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What Kind Of Share Price Volatility Should You Expect For Frank's International N.V. (NYSE:FI)?

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Simply Wall St
·4 min read
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If you own shares in Frank's International N.V. (NYSE:FI) then it's worth thinking about how it contributes to the volatility of your portfolio, overall. In finance, Beta is a measure of volatility. Modern finance theory considers volatility to be a measure of risk, and there are two main types of price volatility. First, we have company specific volatility, which is the price gyrations of an individual stock. Holding at least 8 stocks can reduce this kind of risk across a portfolio. The second sort is caused by the natural volatility of markets, overall. For example, certain macroeconomic events will impact (virtually) all stocks on the market.

Some stocks are more sensitive to general market forces than others. Some investors use beta as a measure of how much a certain stock is impacted by market risk (volatility). While we should keep in mind that Warren Buffett has cautioned that 'Volatility is far from synonymous with risk', beta is still a useful factor to consider. To make good use of it you must first know that the beta of the overall market is one. A stock with a beta greater than one is more sensitive to broader market movements than a stock with a beta of less than one.

Check out our latest analysis for Frank's International

What we can learn from FI's beta value

Given that it has a beta of 1.50, we can surmise that the Frank's International share price has been fairly sensitive to market volatility (over the last 5 years). If this beta value holds true in the future, Frank's International shares are likely to rise more than the market when the market is going up, but fall faster when the market is going down. Share price volatility is well worth considering, but most long term investors consider the history of revenue and earnings growth to be more important. Take a look at how Frank's International fares in that regard, below.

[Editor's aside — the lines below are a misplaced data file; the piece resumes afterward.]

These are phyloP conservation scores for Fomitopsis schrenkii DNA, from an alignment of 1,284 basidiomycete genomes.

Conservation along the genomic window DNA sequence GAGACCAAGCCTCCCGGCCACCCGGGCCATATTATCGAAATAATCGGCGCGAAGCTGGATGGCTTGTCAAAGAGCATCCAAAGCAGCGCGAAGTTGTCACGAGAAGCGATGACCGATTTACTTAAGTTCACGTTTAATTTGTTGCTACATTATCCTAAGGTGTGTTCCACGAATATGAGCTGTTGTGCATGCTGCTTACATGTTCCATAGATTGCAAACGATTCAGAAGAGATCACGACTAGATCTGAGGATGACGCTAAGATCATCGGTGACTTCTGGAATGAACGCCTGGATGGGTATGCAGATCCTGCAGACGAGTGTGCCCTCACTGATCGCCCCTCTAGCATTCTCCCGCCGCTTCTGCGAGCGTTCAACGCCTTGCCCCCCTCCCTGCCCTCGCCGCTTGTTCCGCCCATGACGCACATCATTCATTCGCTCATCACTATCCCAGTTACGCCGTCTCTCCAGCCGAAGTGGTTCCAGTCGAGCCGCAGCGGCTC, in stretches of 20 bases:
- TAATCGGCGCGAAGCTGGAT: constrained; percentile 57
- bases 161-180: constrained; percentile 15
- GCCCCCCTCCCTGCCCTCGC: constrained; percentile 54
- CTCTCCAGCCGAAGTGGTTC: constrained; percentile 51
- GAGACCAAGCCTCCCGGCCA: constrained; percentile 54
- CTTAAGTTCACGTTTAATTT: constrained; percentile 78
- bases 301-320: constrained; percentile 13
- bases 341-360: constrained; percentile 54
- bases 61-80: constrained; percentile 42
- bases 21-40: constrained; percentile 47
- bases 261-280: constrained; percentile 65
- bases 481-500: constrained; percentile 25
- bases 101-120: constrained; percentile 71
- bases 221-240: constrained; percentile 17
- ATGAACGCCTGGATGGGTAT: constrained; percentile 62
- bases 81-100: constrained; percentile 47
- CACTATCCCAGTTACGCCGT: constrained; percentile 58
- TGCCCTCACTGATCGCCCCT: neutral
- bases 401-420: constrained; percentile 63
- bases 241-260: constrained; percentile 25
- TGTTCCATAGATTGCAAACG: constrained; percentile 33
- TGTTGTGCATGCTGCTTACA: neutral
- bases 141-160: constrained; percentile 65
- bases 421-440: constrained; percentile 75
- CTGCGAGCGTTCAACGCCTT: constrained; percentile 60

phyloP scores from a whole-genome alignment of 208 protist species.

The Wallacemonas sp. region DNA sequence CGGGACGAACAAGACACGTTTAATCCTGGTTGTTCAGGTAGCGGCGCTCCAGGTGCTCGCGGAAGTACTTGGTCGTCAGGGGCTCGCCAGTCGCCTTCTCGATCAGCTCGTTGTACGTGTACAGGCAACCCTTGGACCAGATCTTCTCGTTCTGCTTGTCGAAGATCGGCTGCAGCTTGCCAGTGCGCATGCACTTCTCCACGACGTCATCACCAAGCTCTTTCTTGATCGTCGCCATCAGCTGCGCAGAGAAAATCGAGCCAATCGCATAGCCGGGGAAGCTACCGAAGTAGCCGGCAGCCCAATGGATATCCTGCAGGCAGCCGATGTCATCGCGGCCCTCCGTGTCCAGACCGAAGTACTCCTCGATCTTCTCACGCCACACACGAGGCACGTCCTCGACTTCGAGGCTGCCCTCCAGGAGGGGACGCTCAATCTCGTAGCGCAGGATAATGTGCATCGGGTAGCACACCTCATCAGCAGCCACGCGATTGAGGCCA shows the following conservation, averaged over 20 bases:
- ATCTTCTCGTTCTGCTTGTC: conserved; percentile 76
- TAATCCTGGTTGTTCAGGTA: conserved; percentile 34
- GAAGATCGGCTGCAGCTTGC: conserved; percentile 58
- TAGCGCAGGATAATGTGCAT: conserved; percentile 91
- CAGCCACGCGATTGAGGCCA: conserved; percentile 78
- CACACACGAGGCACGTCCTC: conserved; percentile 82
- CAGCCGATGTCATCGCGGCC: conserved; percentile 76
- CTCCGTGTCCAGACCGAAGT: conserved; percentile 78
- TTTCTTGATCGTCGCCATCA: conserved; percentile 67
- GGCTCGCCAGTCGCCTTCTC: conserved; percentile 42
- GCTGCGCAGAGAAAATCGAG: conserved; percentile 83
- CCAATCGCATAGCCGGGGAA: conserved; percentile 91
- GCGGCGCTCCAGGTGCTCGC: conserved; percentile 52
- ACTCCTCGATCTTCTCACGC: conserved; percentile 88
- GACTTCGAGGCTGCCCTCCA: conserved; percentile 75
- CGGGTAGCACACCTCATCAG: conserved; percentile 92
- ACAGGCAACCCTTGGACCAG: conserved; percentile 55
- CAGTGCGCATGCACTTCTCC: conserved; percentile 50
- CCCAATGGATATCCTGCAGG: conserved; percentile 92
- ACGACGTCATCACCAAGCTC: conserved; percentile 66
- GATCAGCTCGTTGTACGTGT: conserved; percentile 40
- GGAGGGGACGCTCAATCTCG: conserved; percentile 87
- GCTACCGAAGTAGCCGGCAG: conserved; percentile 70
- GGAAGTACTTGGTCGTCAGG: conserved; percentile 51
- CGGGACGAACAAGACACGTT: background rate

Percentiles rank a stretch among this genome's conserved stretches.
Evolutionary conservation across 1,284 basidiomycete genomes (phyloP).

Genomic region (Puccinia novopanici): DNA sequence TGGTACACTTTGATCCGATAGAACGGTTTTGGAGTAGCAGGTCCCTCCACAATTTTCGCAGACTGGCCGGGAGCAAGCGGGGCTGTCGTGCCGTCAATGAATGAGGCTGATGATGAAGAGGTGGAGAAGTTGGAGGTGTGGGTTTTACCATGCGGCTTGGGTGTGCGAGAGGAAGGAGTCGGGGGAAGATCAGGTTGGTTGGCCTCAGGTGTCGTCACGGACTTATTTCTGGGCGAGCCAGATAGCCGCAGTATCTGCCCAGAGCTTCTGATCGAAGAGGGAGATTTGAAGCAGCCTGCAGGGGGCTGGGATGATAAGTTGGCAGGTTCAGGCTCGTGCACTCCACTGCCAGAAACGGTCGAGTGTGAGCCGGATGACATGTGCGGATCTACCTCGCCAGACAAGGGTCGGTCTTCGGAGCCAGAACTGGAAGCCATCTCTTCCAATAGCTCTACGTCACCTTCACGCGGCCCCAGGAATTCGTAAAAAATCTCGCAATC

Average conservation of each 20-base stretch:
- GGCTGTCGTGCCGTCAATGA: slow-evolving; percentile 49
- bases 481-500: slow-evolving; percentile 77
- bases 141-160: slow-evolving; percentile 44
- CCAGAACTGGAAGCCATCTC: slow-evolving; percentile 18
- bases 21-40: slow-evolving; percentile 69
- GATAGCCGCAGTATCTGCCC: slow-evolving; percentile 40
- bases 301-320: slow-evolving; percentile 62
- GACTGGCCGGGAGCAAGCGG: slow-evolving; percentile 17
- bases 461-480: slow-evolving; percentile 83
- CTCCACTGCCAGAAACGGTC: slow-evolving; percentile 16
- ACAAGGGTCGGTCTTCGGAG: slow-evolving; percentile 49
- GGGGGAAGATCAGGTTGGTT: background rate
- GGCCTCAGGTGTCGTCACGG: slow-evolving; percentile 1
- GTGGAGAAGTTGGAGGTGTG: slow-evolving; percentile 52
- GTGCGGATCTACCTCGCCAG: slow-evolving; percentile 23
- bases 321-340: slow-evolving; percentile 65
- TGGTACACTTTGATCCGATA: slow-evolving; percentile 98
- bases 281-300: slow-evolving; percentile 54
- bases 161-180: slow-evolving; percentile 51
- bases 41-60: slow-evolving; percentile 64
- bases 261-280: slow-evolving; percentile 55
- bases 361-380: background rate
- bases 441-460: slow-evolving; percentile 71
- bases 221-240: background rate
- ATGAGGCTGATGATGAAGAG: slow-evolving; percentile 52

NYSE:FI Income Statement April 13th 2020
NYSE:FI Income Statement April 13th 2020

Could FI's size cause it to be more volatile?

Frank's International is a small company, but not tiny and little known. It has a market capitalisation of US$555m, which means it would be on the radar of intstitutional investors. It has a relatively high beta, which is not unusual among small-cap stocks. Because it takes less capital to move the share price of a smaller company, actively traded small-cap stocks often have a higher beta that a similar large-cap stock.

What this means for you:

Since Frank's International tends to move up when the market is going up, and down when it's going down, potential investors may wish to reflect on the overall market, when considering the stock. In order to fully understand whether FI is a good investment for you, we also need to consider important company-specific fundamentals such as Frank's International’s financial health and performance track record. I urge you to continue your research by taking a look at the following:

  1. Future Outlook: What are well-informed industry analysts predicting for FI’s future growth? Take a look at our free research report of analyst consensus for FI’s outlook.

  2. Past Track Record: Has FI been consistently performing well irrespective of the ups and downs in the market? Go into more detail in the past performance analysis and take a look at the free visual representations of FI's historicals for more clarity.

  3. Other Interesting Stocks: It's worth checking to see how FI measures up against other companies on valuation. You could start with this free list of prospective options.

If you spot an error that warrants correction, please contact the editor at editorial-team@simplywallst.com. This article by Simply Wall St is general in nature. It does not constitute a recommendation to buy or sell any stock, and does not take account of your objectives, or your financial situation. Simply Wall St has no position in the stocks mentioned.

We aim to bring you long-term focused research analysis driven by fundamental data. Note that our analysis may not factor in the latest price-sensitive company announcements or qualitative material. Thank you for reading.